The functional block diagram of system 10 is shown in FIG. 2 as it relates to operation of a plurality of stage equipment. Desktop computer 16 is connected via a data link 26 for the downloading of data files to a plurality of stage equipment. The data link is via serial RS485, in the embodiment shown but alternative links may be used, for example with RS232 or RS422, MIDI (musical instrument digital interface) or Ethernet communications, using the appropriate cabling or radio frequency or infra-red transmission from desktop computer to a receiver (not shown).
System data link 26 connects desktop computer 16 to each automated lamp units 12 and/or addressable memory dimmers 28 to control the intensity of fixed lighting equipment and/or addressable memory capable switch boxes 30 which can control other equipment as in motor hoists, motorized stage wagons, or smoke effects machines, and the like (not shown).
Desktop computer 16 serves as a user interface to system 10. There is no direct manual control over automated lamp units 12. A setting or change of any parameter is keyed in appropriately on computer 16 and then a download of a new data file is transmitted. The intended automated lamp unit 12 reads the address of the data and accepts the downloaded data into its RAM memory, its processor reads the data file and effects adjustments of its lamp parameters, according to the proprietary operating program read from the lamp unit's EPROM memory 304.
Communication with automated lamp units 12 is carried out by a serial RS485 communications interface 32 plugged into PC Bus 34 of desktop computer 16 or, in an alternative embodiment, by a RS485 communications interface (not shown) connected to the serial port or printer port of the desktop computer 16.
With reference now to FIGS. 3A and 3B, these show two halves of a block diagram illustrating the electronics in an automated lamp unit enclosure 300 (dotted line), Intel Model 8031 lamp microprocessor 302, memories 304, 306 and associated components. These figures show the block diagram of the circuitry that drives the parameter adjustments or lamp actuators 308 in automated lamp unit 12.
With reference to FIGS. 3A and 3B in more detail, there is shown automated lamp unit 12 controller board 310. The communications link from personal computer 16 to lamp unit 12 is via a three-wire cable using RS485 (1/2 duplex serial protocol) 312 connected to the RS485 receiver/transmitter 314. This receiver/transmitter is connected to microprocessor 302 via a transmit data and a receive data lines. A crystal oscillator 316 is connected to microprocessor 302 to provide a clock base for the functioning of microprocessor 302 which computes using non-volatile proprietary code in EPROM 304 and acts on the data files stored in RAM 306 to direct the functions of the parameters of automated lamp unit 12 and to control their timing.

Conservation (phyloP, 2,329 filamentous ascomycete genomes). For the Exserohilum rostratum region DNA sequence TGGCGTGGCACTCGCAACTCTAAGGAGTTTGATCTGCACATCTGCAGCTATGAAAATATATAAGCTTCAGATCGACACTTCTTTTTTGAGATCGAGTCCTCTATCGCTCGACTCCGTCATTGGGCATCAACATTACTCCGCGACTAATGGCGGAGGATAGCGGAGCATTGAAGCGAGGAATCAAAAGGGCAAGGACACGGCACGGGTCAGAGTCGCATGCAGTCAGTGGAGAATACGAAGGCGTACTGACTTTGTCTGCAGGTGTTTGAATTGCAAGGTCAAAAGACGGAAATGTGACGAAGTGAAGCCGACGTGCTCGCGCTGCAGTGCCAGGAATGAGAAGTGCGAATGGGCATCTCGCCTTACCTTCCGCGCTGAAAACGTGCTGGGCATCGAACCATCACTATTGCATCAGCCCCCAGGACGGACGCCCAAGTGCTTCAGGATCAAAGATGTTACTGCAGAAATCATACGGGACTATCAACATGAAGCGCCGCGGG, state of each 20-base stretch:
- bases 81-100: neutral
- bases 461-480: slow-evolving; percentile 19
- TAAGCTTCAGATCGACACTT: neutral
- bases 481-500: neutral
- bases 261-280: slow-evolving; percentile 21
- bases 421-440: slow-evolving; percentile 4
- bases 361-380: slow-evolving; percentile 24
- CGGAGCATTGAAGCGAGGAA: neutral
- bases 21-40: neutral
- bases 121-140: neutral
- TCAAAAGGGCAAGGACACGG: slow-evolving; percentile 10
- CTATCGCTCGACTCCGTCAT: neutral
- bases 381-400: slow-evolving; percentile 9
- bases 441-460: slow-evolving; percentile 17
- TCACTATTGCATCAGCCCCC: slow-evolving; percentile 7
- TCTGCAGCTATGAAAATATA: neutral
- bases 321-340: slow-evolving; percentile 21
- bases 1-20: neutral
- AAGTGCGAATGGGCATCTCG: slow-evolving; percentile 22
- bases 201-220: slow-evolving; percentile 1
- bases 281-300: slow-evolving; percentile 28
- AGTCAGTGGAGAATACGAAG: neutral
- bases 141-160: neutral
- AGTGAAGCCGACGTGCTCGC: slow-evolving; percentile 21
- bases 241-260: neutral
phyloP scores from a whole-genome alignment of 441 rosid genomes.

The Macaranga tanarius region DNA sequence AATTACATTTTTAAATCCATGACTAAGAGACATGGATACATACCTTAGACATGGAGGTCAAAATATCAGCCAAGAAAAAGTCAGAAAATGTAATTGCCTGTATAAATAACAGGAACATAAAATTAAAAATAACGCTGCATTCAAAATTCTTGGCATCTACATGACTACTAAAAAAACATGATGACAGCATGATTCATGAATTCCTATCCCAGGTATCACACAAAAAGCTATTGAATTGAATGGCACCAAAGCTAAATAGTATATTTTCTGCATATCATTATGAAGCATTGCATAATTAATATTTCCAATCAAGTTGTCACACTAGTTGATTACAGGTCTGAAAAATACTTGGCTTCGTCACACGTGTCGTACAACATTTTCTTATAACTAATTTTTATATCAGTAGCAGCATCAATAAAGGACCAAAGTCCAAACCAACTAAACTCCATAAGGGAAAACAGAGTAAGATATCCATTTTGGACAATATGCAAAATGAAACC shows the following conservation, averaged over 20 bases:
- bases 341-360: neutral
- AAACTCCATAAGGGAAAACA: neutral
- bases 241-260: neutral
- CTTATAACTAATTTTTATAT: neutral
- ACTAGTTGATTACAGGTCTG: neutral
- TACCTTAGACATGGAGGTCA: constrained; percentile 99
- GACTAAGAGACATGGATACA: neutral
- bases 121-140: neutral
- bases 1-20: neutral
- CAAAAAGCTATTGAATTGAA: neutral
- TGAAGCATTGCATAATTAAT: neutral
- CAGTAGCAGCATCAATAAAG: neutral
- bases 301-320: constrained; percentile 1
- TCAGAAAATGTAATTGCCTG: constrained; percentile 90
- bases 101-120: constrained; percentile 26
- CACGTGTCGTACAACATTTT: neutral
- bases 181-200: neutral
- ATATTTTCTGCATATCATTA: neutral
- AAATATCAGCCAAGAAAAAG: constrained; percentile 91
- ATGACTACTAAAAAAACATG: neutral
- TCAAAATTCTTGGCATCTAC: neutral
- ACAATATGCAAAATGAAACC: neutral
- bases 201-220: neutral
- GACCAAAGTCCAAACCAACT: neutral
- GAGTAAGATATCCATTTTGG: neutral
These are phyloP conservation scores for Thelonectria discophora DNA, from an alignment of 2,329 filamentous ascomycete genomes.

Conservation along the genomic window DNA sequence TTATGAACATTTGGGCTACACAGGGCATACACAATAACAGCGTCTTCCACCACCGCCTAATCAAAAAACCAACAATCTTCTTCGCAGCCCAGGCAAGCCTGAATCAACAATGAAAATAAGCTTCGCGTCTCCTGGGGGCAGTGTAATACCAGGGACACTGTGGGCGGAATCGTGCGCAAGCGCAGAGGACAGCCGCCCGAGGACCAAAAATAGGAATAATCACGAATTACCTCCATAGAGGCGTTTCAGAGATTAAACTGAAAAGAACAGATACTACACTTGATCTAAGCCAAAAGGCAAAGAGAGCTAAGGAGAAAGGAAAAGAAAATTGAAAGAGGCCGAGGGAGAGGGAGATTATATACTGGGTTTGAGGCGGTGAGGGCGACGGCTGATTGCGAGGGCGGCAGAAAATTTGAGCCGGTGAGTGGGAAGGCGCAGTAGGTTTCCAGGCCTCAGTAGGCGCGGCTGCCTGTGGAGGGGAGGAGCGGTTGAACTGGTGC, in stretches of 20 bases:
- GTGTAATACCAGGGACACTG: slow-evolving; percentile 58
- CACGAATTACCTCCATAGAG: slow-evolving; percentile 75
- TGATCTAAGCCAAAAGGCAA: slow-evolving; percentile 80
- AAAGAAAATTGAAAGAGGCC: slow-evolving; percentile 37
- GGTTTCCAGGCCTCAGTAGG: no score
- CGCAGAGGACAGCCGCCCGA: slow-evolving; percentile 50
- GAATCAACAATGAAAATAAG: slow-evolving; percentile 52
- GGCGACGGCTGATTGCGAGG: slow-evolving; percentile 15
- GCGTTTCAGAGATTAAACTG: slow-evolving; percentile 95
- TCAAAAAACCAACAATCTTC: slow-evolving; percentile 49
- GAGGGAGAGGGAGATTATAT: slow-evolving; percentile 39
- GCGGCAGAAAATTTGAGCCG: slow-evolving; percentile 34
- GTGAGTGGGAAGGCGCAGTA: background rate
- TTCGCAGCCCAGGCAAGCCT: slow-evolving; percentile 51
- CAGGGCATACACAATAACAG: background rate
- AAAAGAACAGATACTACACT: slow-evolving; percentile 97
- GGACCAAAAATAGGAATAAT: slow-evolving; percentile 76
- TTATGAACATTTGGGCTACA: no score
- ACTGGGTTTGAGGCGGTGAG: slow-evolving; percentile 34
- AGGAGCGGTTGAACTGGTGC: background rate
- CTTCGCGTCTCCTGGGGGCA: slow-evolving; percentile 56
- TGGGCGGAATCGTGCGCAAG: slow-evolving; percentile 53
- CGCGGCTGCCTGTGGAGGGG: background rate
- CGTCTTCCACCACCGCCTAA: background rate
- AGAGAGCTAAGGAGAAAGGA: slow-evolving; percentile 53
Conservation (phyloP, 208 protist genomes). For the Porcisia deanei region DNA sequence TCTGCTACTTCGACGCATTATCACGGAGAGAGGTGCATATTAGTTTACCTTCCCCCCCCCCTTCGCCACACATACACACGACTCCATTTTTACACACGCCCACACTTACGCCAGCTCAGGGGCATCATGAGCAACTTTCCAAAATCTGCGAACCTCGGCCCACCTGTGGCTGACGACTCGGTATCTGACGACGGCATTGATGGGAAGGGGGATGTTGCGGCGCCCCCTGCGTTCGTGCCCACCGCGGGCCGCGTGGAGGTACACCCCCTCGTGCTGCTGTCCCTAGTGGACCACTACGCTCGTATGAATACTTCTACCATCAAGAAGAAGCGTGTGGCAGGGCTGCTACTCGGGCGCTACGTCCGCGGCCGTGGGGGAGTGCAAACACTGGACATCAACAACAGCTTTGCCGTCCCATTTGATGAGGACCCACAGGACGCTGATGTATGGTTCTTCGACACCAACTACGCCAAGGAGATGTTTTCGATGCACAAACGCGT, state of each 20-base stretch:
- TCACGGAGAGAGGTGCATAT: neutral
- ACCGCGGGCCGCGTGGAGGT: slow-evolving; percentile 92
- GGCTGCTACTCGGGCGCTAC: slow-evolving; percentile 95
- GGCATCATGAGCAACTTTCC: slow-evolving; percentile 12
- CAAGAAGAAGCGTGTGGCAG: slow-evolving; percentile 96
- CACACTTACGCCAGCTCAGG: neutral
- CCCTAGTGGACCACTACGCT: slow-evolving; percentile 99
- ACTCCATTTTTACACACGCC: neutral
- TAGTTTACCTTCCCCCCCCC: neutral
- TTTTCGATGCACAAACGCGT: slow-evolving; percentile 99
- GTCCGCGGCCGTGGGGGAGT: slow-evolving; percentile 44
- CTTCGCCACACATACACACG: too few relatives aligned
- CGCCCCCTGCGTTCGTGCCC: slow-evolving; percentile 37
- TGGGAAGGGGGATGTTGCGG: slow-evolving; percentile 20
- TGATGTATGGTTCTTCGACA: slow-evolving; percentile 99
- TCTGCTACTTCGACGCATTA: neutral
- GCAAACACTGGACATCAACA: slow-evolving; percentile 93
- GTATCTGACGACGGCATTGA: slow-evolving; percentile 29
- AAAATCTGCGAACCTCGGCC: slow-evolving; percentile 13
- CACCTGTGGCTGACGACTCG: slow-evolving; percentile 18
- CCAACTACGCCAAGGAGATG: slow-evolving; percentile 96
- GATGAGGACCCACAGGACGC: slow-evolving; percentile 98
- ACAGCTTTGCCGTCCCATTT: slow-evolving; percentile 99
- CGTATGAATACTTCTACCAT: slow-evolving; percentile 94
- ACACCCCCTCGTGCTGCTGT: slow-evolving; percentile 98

Microprocessor 302's multiplex signal is connected to an address demultiplexer unit 318, via an address/data bus. Demultiplexer 318 separates the multiplex signal from microprocessor 302 to a separate address bus 319 and data bus 321. EPROM 304 contains the proprietary program code which microprocessor 302 uses to control the function of the various parameters to the required states. The cue data to determine what are those states is stored in RAM 306 with battery backup to preserve the memory in case of a power outage. The cue data is generated by proprietary user interface software of desktop computer 16 and stored in the automated lamp unit's RAM 306 when a download is executed from desktop PC 16.
The data bus and address bus connect microprocessor 16 to Parallel Port Expansion circuits 320 and 322. PPE 320 functions to provide registers to control lamp dimmer 324 and, thus, the intensity of 1000 w. lamp 326. The control is facilitated by a DAC 328 which converts the digital register information at PPE 320 to an analog voltage signal which passes through a buffer amplifier 330 to lamp dimmer 324. PPE 320 also holds the lamp identity register determined by the position of a 256 position switch 332, and the registers for the motor zero index position control. The control is provided by an opto-interrupter 334, one for each variable parameter of the automated lamp unit. It is connected to opto-interrupter 334 in each lamp unit actuator 308 circuit.
Parallel Port Expansion circuit 322 provides the registers for the motor commands from microprocessor 302 and sends the commands through amplifiers 336 to stepper motors 338 of lamp unit actuator 308 circuit.
The RS485 trans-ceiver circuit 314 operates in conjunction with RS485 interface 32 of desktop PC 16 to allow communication of cue data files between the user interface software on desktop computer 16 and automated lamp unit controller board 310. The RS485 protocol allows for transmission of the serial data over long distances without the need for repeater boxes to automated lamp units 12 and allows this communication line to be daisy chained through each lamp unit. This greatly reduces the amount of communication cable required. Its multi-drop standard means that the link is not broken if one of the lamp units in the chain has a failure at its data port.
The power supply 340 in each automated lamp unit 12 supplies the correct voltage to operate the automated lamp unit's controller board circuit 310 as well as the DC power for stepper motors 338 in the actuators circuits 308.